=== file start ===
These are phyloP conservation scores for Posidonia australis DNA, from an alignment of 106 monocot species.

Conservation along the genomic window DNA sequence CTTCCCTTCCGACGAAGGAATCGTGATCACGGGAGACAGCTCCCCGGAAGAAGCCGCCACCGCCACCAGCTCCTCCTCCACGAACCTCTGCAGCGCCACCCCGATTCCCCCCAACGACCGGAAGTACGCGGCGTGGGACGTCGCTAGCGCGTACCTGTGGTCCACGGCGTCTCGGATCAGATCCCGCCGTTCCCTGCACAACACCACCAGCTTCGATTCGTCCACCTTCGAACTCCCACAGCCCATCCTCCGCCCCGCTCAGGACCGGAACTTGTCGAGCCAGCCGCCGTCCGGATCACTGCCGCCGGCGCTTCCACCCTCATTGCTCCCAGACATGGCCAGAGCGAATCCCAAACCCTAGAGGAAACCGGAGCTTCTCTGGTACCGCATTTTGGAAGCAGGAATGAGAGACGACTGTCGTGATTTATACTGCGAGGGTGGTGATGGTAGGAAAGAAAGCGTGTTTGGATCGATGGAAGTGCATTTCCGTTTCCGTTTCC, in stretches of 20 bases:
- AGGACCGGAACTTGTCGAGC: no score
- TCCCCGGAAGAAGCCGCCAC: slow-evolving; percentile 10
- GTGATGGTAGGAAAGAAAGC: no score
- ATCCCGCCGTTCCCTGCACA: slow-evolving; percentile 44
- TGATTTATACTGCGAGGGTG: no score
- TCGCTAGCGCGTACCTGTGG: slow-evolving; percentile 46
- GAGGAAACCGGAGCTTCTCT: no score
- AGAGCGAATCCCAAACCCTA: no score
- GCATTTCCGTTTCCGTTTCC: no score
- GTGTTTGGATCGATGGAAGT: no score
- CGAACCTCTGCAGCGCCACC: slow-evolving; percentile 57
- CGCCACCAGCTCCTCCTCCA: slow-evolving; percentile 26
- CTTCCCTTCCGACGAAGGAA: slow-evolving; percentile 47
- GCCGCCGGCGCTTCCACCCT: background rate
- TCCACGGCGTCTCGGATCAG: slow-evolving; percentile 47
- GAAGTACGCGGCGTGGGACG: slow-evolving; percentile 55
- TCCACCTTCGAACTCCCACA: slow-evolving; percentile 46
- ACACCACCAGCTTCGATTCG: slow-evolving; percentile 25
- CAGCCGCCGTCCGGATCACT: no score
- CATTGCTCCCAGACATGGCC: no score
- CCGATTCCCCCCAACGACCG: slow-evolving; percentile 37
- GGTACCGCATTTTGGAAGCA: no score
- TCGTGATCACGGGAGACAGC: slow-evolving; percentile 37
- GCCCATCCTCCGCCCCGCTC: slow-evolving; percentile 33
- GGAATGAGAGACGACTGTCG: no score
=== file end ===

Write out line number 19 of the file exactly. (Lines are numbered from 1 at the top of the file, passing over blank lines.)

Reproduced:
- TCCACCTTCGAACTCCCACA: slow-evolving; percentile 46